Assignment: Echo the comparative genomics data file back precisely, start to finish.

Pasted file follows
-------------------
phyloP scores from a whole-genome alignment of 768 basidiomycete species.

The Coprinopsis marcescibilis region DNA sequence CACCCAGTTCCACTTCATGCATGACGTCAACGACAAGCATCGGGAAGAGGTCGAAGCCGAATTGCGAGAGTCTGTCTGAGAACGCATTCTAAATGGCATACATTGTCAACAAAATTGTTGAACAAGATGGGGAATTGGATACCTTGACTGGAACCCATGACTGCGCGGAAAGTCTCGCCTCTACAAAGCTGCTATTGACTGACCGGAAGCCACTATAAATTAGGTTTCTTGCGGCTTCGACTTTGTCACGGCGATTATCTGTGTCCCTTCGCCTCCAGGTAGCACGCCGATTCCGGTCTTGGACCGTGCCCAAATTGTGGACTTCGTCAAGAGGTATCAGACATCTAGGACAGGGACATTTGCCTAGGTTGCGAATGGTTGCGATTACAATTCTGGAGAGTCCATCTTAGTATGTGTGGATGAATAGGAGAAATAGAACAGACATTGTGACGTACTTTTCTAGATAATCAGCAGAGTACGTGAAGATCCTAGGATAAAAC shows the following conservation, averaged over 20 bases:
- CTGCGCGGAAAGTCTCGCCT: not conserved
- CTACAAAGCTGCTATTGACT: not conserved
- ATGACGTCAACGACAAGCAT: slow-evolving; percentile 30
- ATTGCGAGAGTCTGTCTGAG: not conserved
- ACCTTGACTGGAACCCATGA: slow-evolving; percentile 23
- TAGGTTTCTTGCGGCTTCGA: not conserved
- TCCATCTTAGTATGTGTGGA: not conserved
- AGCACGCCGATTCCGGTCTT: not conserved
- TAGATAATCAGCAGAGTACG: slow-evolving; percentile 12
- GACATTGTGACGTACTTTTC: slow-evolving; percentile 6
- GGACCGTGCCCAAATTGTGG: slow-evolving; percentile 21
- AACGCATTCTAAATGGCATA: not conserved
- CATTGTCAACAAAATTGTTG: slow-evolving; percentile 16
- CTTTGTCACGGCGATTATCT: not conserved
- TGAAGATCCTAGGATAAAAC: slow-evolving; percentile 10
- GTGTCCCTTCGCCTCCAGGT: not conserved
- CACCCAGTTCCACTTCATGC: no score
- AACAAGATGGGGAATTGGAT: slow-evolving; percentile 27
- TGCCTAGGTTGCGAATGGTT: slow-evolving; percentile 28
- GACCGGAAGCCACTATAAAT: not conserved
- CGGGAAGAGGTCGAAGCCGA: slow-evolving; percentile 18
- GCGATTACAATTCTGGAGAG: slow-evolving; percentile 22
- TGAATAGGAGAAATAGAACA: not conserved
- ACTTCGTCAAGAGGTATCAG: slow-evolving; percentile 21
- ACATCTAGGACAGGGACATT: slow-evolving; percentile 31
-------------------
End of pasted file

phyloP scores from a whole-genome alignment of 768 basidiomycete species.

The Coprinopsis marcescibilis region DNA sequence CACCCAGTTCCACTTCATGCATGACGTCAACGACAAGCATCGGGAAGAGGTCGAAGCCGAATTGCGAGAGTCTGTCTGAGAACGCATTCTAAATGGCATACATTGTCAACAAAATTGTTGAACAAGATGGGGAATTGGATACCTTGACTGGAACCCATGACTGCGCGGAAAGTCTCGCCTCTACAAAGCTGCTATTGACTGACCGGAAGCCACTATAAATTAGGTTTCTTGCGGCTTCGACTTTGTCACGGCGATTATCTGTGTCCCTTCGCCTCCAGGTAGCACGCCGATTCCGGTCTTGGACCGTGCCCAAATTGTGGACTTCGTCAAGAGGTATCAGACATCTAGGACAGGGACATTTGCCTAGGTTGCGAATGGTTGCGATTACAATTCTGGAGAGTCCATCTTAGTATGTGTGGATGAATAGGAGAAATAGAACAGACATTGTGACGTACTTTTCTAGATAATCAGCAGAGTACGTGAAGATCCTAGGATAAAAC shows the following conservation, averaged over 20 bases:
- CTGCGCGGAAAGTCTCGCCT: not conserved
- CTACAAAGCTGCTATTGACT: not conserved
- ATGACGTCAACGACAAGCAT: slow-evolving; percentile 30
- ATTGCGAGAGTCTGTCTGAG: not conserved
- ACCTTGACTGGAACCCATGA: slow-evolving; percentile 23
- TAGGTTTCTTGCGGCTTCGA: not conserved
- TCCATCTTAGTATGTGTGGA: not conserved
- AGCACGCCGATTCCGGTCTT: not conserved
- TAGATAATCAGCAGAGTACG: slow-evolving; percentile 12
- GACATTGTGACGTACTTTTC: slow-evolving; percentile 6
- GGACCGTGCCCAAATTGTGG: slow-evolving; percentile 21
- AACGCATTCTAAATGGCATA: not conserved
- CATTGTCAACAAAATTGTTG: slow-evolving; percentile 16
- CTTTGTCACGGCGATTATCT: not conserved
- TGAAGATCCTAGGATAAAAC: slow-evolving; percentile 10
- GTGTCCCTTCGCCTCCAGGT: not conserved
- CACCCAGTTCCACTTCATGC: no score
- AACAAGATGGGGAATTGGAT: slow-evolving; percentile 27
- TGCCTAGGTTGCGAATGGTT: slow-evolving; percentile 28
- GACCGGAAGCCACTATAAAT: not conserved
- CGGGAAGAGGTCGAAGCCGA: slow-evolving; percentile 18
- GCGATTACAATTCTGGAGAG: slow-evolving; percentile 22
- TGAATAGGAGAAATAGAACA: not conserved
- ACTTCGTCAAGAGGTATCAG: slow-evolving; percentile 21
- ACATCTAGGACAGGGACATT: slow-evolving; percentile 31